Last instalment, I talked about how to evoke the past well, and not so well, with a quick detour round Metropolis. This instalment, I’m back with our usual case studies, and looking at how each of them has used the Wild West as a reference point: successfully, and not so successfully.
We’ll start with the unsuccessful. Here, once again, is an image from the classic Battlestar Galactica “The Lost Warrior.” Now, this one really ought to work. The Wild West is an appropriate referent for the story, which riffs heavily on Shane and other Westerns of the “stranger rides into town, fixes things, rides off again to the great disappointment of the comely local widow” variety. To be fair, there are some creative design elements in the serial– making the buildings look like repurposed spacecraft, for a start– but the Western aspects include a lot of, well, silver cowboy hats and vests. And, while, as I noted last time we talked about this episode, it does bring home one of the symbolic associations of white clothing for a villain (plantation bosses), it also makes it really sort of too obvious:
Meanwhile, Star Wars is arguably the textbook example of Doing Wild West Space Opera Right. The Tatooine sequences especially are a coming-of-age Western at heart: young boy, dreaming of leaving the ranch and fighting in a civil war, teams up with a grizzled old gunslinger after his family are brutally murdered, and they go to a saloon in a disreputable little desert town in order to recruit a maverick mercenary pursued by all the local bounty hunters, and his brown partner who doesn’t speak English.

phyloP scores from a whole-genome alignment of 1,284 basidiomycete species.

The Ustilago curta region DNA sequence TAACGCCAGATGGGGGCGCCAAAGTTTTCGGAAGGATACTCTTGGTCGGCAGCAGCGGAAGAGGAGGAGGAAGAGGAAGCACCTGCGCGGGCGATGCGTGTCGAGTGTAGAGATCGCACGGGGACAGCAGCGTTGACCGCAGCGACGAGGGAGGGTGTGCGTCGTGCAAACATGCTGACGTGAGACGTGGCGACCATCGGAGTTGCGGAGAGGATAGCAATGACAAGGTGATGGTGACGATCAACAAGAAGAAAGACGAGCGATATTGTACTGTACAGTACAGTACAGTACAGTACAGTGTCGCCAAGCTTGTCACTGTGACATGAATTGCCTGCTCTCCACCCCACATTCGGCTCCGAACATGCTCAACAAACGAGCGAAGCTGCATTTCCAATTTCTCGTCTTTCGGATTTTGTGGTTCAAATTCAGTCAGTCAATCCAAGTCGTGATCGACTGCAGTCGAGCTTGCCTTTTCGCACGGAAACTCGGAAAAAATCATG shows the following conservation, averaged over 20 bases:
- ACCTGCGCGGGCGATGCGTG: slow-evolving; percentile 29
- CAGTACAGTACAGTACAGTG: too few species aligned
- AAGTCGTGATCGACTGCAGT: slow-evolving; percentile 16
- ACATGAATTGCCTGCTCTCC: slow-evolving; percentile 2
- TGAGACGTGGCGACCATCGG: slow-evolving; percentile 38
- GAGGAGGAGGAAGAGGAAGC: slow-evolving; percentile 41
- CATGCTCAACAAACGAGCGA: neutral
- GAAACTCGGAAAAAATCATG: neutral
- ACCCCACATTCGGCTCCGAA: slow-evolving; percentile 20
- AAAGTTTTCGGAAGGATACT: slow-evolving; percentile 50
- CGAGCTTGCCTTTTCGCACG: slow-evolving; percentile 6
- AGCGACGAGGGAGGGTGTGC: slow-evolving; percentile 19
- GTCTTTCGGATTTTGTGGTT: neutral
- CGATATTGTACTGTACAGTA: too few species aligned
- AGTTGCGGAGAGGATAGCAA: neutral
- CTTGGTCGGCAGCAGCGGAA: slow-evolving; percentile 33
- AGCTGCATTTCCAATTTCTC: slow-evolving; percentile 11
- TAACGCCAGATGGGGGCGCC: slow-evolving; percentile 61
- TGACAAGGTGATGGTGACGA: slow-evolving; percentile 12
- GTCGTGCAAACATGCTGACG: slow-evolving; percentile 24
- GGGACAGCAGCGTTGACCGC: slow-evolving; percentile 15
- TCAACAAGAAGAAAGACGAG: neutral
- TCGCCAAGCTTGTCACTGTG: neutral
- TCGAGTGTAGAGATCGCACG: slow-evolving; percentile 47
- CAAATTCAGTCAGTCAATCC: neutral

This is the sort of thing that generally goes unnoticed by the audience, however, and for fairly good reason. In order to make sure it doesn’t wind up being as on-the-nose as “The Lost Warrior,” the design team have drawn their past-times elements from the Middle East:
And 20th century abstract sculpture:
The most obvious nod to the Western genre is Han Solo’s costume. Even there, you’ve got an interesting mix of black and white, pointing to the idea that Solo’s morals and allegiances are a little variable (we don’t see the colour of his hat, after all):
So people don’t tend to notice that the whole thing is a coming-of-age Western. They also don’t usually notice, by the way, that our protagonist’s family have a plantation and own slaves, and he wants to fight for the “rebels”, which does add an element of ambiguity to the literally black-and-white distinction between the heroes and the villains.